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Publication numberUS3474668 A
Publication typeGrant
Publication dateOct 28, 1969
Filing dateOct 12, 1967
Priority dateOct 12, 1967
Publication numberUS 3474668 A, US 3474668A, US-A-3474668, US3474668 A, US3474668A
InventorsMangan Edmund L
Original AssigneeBethlehem Steel Corp
Export CitationBiBTeX, EndNote, RefMan
External Links: USPTO, USPTO Assignment, Espacenet
Noncontacting gauges for automatically measuring the profile of moving strip
US 3474668 A
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Description  (OCR text may contain errors)

NONCONTACTING GAUGES FOR AUTOMATICALLY MEASURING THE. PROFILE OF MOVING STRIP Filed Oct. 12. 19s? .2 Sheets-Sheet 1 L J l I FORWARD KEl/EKSE V2 a' THICKNESS v pswnr/a/v IND/mm; F 4 THICKNESS DIFFERENT/IE DEV/H T/OIV MID/CH TOR ewes #7 3 I MEASURING c/xca/rs PROF/LE L I RECORDER r 26 PEN FROM 26 r/llcmvsss I INVENTOR 1 fi 2 x3; Edmund L. Marya/z Mt'fiSl/k/Mi c/xc u/rs United States Patent 3,474,668 NONCONTACTING GAUGES FOR AUTOMATI- CALLY MEASURING THE PROFILE OF MOV- ING STRIP Edmund L. Mangan, Bethlehem, Pa., assignor to Bethlehem Steel Corporation, a corporation of Delaware Filed Oct. 12, 1967, Ser. No. 674,906 Int. Cl. G011 5/10 U.S. Cl. 73-159 2 Claims ABSTRACT OF THE DISCLOSURE Thickness variations and lateral profile of longitudinally moving strip of various widths are measured by two movable radiation thickness gauges. Either gauge may be selected as a scanning gauge and driven laterally across the strip by driving means while the other gauge is selected as a stationary gauge and positioned at one of several lateral locations. Infrared strip edge detecting means is located in each gauge head, although only the one in the scanning gauge operates on the driving means to automatically reverse said gauge each time a lateral edge of the moving strip is detected, regardless of how wide or narrow the strip is, or where the strip is located within the limits of the widest strip. Comparing means, produces a signal of the algebraic difference in gauge outputs which, together with a scanning gauge position signal, are fed to a profile recorder that produces a composite record of the two variables relative to strip length and proportional to mill velocity.

This invention relates to noncontacting apparatus for automatically measuring thickness variations and lateral profie of longitudinally moving strip of various widths.

In the high speed production of hot rolled steel strip, for example, it is well known that a heated steel slab is moved at accelerated speeds through a series of stands having sets of work rolls to effect a reduction in slab thickness to a desired strip thickness. Each set of work rolls is spaced equilateral of, and sequentially along, a longitudinal rolling mill centerline, or simply a mill centerline. A mill operator causes the longitudinal center of the heated slab to be introduced tothe work rolls at a longitudinal pass line, or simply a pass line. Ordinarily, the mill operator locates the pass line coincidental with the mill centerline, but on occasions he may locate it On one side or another. In practice, a variably located pass line has been referred to a random pass line. Furthermore, in such high speed installations, maladjustments in roll set spacing produces a substantial amount of olfgauge strip which at times varies in thickness both longitudinally and laterally. In addition, rolls wear unevenly along some surfaces more than others and produce a crown or contour across the moving strip as well as localized defects in the surface of the strip being rolled. It is therefore important that the mill operator be accurately and rapidly informed of such deficiencies so that corrective action may be taken to restore mill balance in as short a time as possible. Where roll wear is a problem, the mill operator may choose to roll a narrow strip on a pass line other than the mill centerline, thereby extending the useful life of the rolls.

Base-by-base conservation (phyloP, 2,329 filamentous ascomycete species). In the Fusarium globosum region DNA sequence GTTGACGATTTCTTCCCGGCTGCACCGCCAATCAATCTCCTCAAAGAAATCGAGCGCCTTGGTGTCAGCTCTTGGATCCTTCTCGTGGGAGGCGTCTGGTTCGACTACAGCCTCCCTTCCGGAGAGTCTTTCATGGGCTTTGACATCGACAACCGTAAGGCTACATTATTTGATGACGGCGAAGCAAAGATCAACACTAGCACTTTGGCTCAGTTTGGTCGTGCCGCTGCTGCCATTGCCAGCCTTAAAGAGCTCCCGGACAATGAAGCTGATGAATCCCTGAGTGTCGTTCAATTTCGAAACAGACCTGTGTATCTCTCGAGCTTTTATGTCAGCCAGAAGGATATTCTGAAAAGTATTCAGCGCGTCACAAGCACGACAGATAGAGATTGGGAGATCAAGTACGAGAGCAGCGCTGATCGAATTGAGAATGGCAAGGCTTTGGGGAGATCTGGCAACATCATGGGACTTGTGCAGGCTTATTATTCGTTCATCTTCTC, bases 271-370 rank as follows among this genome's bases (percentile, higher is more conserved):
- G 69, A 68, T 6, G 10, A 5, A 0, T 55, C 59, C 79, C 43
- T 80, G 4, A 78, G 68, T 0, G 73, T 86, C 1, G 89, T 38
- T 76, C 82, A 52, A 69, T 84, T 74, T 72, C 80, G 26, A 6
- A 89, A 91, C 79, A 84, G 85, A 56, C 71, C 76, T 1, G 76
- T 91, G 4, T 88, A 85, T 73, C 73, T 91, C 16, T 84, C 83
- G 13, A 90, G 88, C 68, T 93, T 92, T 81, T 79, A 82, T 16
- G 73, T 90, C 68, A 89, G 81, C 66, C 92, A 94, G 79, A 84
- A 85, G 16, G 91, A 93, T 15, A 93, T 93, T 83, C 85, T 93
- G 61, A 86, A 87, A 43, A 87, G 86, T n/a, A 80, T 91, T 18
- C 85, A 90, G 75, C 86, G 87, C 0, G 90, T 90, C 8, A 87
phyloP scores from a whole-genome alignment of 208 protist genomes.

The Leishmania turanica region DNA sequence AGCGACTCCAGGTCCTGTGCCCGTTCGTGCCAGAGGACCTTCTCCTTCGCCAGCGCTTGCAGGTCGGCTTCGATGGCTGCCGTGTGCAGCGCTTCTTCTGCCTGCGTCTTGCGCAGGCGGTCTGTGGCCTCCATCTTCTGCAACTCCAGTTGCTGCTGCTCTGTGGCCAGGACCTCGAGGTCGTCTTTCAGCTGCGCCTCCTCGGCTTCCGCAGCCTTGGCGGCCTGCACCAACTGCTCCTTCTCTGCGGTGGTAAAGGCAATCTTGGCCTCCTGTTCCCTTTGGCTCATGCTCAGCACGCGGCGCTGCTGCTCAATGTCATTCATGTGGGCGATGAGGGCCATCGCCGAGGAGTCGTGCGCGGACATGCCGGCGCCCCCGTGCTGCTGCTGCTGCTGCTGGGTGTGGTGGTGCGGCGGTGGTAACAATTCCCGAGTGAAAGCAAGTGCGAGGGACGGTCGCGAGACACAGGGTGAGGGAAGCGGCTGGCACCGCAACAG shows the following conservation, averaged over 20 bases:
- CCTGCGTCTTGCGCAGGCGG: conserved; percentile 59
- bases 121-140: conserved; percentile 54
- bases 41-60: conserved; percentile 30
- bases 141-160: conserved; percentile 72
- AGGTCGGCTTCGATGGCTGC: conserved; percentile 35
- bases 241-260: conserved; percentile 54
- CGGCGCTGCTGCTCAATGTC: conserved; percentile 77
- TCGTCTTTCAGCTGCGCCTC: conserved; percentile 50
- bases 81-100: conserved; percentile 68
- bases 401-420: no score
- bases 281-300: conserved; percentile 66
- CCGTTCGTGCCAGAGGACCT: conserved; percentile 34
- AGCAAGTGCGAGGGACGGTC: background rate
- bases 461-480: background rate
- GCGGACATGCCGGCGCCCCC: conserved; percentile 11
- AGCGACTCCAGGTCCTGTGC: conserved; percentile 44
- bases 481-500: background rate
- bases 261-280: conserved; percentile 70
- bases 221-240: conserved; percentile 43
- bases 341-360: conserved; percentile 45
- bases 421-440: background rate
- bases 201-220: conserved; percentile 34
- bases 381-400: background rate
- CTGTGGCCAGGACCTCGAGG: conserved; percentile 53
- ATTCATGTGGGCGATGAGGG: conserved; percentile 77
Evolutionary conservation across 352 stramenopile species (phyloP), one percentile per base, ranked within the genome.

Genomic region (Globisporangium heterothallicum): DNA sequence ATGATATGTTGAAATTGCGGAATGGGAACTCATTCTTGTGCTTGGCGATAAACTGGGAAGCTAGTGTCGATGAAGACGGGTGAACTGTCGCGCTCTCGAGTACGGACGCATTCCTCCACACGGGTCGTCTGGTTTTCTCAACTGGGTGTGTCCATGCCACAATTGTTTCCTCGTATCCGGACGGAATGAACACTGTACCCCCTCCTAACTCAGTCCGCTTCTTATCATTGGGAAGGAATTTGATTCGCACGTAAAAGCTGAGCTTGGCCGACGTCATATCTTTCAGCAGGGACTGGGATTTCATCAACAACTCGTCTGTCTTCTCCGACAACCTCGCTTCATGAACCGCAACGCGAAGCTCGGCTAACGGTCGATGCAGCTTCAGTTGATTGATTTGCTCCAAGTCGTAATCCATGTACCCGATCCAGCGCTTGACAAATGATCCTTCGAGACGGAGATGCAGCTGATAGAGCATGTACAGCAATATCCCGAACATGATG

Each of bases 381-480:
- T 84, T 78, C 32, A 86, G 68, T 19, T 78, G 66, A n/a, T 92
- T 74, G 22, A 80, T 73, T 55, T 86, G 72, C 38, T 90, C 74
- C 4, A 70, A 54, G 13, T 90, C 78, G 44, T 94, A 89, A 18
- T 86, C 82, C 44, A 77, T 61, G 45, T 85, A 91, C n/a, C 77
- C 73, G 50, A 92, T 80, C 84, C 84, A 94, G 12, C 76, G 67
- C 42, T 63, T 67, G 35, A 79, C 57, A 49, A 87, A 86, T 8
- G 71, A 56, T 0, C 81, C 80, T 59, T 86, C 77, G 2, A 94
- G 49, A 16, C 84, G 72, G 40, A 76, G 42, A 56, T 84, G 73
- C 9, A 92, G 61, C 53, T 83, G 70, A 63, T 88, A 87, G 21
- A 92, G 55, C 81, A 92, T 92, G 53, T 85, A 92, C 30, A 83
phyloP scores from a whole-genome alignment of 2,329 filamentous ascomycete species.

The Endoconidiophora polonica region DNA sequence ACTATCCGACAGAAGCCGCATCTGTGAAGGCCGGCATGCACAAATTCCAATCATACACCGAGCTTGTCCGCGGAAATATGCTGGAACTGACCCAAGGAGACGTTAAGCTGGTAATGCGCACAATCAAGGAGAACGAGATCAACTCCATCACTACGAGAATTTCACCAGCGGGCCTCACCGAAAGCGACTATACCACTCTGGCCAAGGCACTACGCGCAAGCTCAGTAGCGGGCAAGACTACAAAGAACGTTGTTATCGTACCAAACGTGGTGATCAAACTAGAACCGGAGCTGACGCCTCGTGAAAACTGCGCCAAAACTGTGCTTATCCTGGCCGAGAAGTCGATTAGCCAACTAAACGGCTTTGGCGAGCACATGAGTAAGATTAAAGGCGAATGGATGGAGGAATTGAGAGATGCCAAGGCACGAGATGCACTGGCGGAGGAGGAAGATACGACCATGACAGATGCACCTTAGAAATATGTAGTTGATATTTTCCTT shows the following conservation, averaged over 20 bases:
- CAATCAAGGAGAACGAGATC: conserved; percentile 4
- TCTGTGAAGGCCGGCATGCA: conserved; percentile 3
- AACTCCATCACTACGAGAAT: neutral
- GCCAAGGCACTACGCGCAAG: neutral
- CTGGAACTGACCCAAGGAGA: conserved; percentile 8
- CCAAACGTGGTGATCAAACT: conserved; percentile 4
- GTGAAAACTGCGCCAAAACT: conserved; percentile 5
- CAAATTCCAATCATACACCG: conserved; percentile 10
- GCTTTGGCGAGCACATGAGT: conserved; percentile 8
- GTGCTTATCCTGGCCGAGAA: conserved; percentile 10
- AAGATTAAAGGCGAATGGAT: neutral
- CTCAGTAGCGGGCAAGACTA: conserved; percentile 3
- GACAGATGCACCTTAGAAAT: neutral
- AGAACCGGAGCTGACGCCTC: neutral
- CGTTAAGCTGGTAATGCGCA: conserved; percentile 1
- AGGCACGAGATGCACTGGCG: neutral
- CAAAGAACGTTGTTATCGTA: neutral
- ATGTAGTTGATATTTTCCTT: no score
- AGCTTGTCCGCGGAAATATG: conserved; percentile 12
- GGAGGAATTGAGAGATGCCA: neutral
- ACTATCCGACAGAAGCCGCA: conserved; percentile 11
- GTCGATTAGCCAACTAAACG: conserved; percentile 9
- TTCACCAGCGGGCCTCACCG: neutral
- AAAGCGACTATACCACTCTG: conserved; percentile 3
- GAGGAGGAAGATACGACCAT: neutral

Heretofore, both fixed and scanning noncontacting gauges have been employed to make thickness deviation measurements at selected positions across the width of the moving strip. These have not proved entirely satisfactory because of their inaccuracies, slow response time, inflexibility, and other reasons.

3,474,668 Patented Oct. 28, 1969 SUMMARY OF THE INVENTION It is therefore an object of this invention to provide apparatus for automatically measuring thickness variations of various width strips moving longitudinally along a mill centerline.

Another object of this invention is to provide apparatus for automatically measuring the lateral profile vs. length of various width strips moving longitudinally along a mill centerline.

Still another object of this invention is to provide apparatus for automatically measuring the lateral dimension of various width strips moving longitudinally relative a random pass line referenced to a mill centerline.